Lucky dog: Chicago firefighters rescue Chihuahua stuck in drain

SHARE Lucky dog: Chicago firefighters rescue Chihuahua stuck in drain

Moky, one lucky dog | Provided photo

Almost five hours into an ordeal that brought four Chicago Fire Department vehicles and a team of 16 professionals to her Northwest Side apartment earlier this month, Maria Aguila faced a wrenching decision.

But the soft, slightly bulging, hazel eyes staring back at her from inside the bathtub made the choice clear.

“I said, ‘Do whatever you have to do but save the dog,'” Aguila said this week, recalling the May 6 rescue.

And so, firefighters set to work tearing open the ceiling below, so they could cut through a pipe under the tub where little Moky, a 5-year-old Chihuahua, had somehow lodged a tiny paw in the drain while its owner was giving it a bath.

Some seven hours after it all began, firefighters reached the drain and shook Moky’s swollen paw free.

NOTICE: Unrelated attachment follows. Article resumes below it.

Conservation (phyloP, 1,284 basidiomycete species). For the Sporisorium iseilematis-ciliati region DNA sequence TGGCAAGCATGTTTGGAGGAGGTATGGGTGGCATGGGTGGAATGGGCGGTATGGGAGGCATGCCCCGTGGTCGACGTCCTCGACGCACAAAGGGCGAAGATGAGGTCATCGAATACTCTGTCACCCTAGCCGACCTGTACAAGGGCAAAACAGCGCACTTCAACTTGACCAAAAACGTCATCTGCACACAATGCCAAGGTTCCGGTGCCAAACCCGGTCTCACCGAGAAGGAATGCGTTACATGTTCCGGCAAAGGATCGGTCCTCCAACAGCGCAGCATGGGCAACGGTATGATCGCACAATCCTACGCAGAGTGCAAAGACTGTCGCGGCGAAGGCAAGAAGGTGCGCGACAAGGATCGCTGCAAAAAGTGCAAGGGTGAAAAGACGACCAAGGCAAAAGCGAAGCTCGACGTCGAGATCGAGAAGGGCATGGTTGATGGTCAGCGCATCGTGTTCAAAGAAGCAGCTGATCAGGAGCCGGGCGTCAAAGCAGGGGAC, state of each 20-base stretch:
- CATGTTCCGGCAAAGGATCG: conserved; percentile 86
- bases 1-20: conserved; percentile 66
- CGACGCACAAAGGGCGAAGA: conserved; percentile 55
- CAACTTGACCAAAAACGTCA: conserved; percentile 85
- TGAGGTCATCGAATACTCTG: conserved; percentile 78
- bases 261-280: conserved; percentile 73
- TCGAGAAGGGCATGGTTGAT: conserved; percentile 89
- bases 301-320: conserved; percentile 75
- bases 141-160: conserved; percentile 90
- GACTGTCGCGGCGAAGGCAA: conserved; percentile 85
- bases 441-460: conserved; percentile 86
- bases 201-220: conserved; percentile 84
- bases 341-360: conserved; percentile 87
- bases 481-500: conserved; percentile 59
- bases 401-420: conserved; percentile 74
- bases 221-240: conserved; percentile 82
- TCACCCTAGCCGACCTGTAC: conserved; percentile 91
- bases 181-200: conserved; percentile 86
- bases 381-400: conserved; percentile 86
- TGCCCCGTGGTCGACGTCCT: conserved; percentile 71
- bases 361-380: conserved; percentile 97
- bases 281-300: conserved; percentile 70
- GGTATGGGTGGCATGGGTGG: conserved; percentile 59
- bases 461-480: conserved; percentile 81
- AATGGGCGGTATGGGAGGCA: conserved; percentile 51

“He was definitely happier after we got him out,” said Chicago Fire Capt. Mark Altman, who oversaw the rescue. “The family was very grateful.”

And so are the folks at People for the Ethical Treatment of Animals, who this week said they’re sending along a “Compassionate Fire Department Award.” It includes, PETA said, “a box of delicious vegan cookies.”

Baths are a routine part of Moky’s life, but on that day things went horribly wrong. Aguila had forgotten to put a plug in the tub. The Chihuahua’s leg slipped into the open drain and wouldn’t come out.

“I tried to pull him out, but it was too late,” Aguila said.

She called 311. But four hours later, no one had turned up, she said. So she called PETA, which alerted the fire department to Moky’s plight.

Noticing the abundance of fire equipment, curious neighbors wondered if someone was dying. Not if the fire department had anything to say about it.

Why four pieces of equipment for one tiny dog? You never quite know what tools might be needed in such a rescue, Altman said.

Firefighters decided the only way to safely get the dog out would be to break through the ceiling in the room below in the family’s duplex. When they finally freed Moky, he leaped into his owner’s arms.

Some two weeks later, Moky is physically fine. The emotional trauma lingers.

“He runs from the bathroom,” Aguila said.

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